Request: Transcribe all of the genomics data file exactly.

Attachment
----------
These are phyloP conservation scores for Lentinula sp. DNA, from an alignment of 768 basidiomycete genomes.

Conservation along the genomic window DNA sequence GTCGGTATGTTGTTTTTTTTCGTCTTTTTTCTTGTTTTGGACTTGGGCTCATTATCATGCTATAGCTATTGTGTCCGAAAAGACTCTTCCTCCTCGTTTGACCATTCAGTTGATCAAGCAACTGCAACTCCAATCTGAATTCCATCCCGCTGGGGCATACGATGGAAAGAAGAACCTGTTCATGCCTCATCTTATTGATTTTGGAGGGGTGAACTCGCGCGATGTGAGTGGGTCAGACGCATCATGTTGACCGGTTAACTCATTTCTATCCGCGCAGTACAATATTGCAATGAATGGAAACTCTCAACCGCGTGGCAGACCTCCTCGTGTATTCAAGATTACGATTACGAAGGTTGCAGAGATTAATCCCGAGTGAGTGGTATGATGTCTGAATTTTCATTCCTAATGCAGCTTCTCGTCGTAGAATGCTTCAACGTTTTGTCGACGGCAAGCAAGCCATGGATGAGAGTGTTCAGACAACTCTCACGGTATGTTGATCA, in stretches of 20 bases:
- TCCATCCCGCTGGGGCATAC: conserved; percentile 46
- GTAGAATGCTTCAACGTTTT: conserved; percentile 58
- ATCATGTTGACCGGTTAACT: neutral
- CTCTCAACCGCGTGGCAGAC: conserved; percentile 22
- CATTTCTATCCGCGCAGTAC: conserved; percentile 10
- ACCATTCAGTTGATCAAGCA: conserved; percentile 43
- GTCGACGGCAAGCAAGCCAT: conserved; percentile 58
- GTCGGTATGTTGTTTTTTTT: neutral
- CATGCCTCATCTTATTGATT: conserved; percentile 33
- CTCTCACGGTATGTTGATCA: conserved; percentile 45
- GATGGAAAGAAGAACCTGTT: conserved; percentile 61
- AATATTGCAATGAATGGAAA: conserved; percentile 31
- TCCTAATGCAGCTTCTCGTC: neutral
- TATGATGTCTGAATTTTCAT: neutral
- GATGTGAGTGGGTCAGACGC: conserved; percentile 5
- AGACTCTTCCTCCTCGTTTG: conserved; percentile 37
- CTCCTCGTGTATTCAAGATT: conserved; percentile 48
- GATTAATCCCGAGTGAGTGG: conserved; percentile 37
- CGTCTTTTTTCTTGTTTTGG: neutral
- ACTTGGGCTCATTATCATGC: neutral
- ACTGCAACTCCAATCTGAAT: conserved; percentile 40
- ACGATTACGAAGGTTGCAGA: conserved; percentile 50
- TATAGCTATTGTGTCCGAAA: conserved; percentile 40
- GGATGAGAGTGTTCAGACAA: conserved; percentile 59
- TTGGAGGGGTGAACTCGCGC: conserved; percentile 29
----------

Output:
These are phyloP conservation scores for Lentinula sp. DNA, from an alignment of 768 basidiomycete genomes.

Conservation along the genomic window DNA sequence GTCGGTATGTTGTTTTTTTTCGTCTTTTTTCTTGTTTTGGACTTGGGCTCATTATCATGCTATAGCTATTGTGTCCGAAAAGACTCTTCCTCCTCGTTTGACCATTCAGTTGATCAAGCAACTGCAACTCCAATCTGAATTCCATCCCGCTGGGGCATACGATGGAAAGAAGAACCTGTTCATGCCTCATCTTATTGATTTTGGAGGGGTGAACTCGCGCGATGTGAGTGGGTCAGACGCATCATGTTGACCGGTTAACTCATTTCTATCCGCGCAGTACAATATTGCAATGAATGGAAACTCTCAACCGCGTGGCAGACCTCCTCGTGTATTCAAGATTACGATTACGAAGGTTGCAGAGATTAATCCCGAGTGAGTGGTATGATGTCTGAATTTTCATTCCTAATGCAGCTTCTCGTCGTAGAATGCTTCAACGTTTTGTCGACGGCAAGCAAGCCATGGATGAGAGTGTTCAGACAACTCTCACGGTATGTTGATCA, in stretches of 20 bases:
- TCCATCCCGCTGGGGCATAC: conserved; percentile 46
- GTAGAATGCTTCAACGTTTT: conserved; percentile 58
- ATCATGTTGACCGGTTAACT: neutral
- CTCTCAACCGCGTGGCAGAC: conserved; percentile 22
- CATTTCTATCCGCGCAGTAC: conserved; percentile 10
- ACCATTCAGTTGATCAAGCA: conserved; percentile 43
- GTCGACGGCAAGCAAGCCAT: conserved; percentile 58
- GTCGGTATGTTGTTTTTTTT: neutral
- CATGCCTCATCTTATTGATT: conserved; percentile 33
- CTCTCACGGTATGTTGATCA: conserved; percentile 45
- GATGGAAAGAAGAACCTGTT: conserved; percentile 61
- AATATTGCAATGAATGGAAA: conserved; percentile 31
- TCCTAATGCAGCTTCTCGTC: neutral
- TATGATGTCTGAATTTTCAT: neutral
- GATGTGAGTGGGTCAGACGC: conserved; percentile 5
- AGACTCTTCCTCCTCGTTTG: conserved; percentile 37
- CTCCTCGTGTATTCAAGATT: conserved; percentile 48
- GATTAATCCCGAGTGAGTGG: conserved; percentile 37
- CGTCTTTTTTCTTGTTTTGG: neutral
- ACTTGGGCTCATTATCATGC: neutral
- ACTGCAACTCCAATCTGAAT: conserved; percentile 40
- ACGATTACGAAGGTTGCAGA: conserved; percentile 50
- TATAGCTATTGTGTCCGAAA: conserved; percentile 40
- GGATGAGAGTGTTCAGACAA: conserved; percentile 59
- TTGGAGGGGTGAACTCGCGC: conserved; percentile 29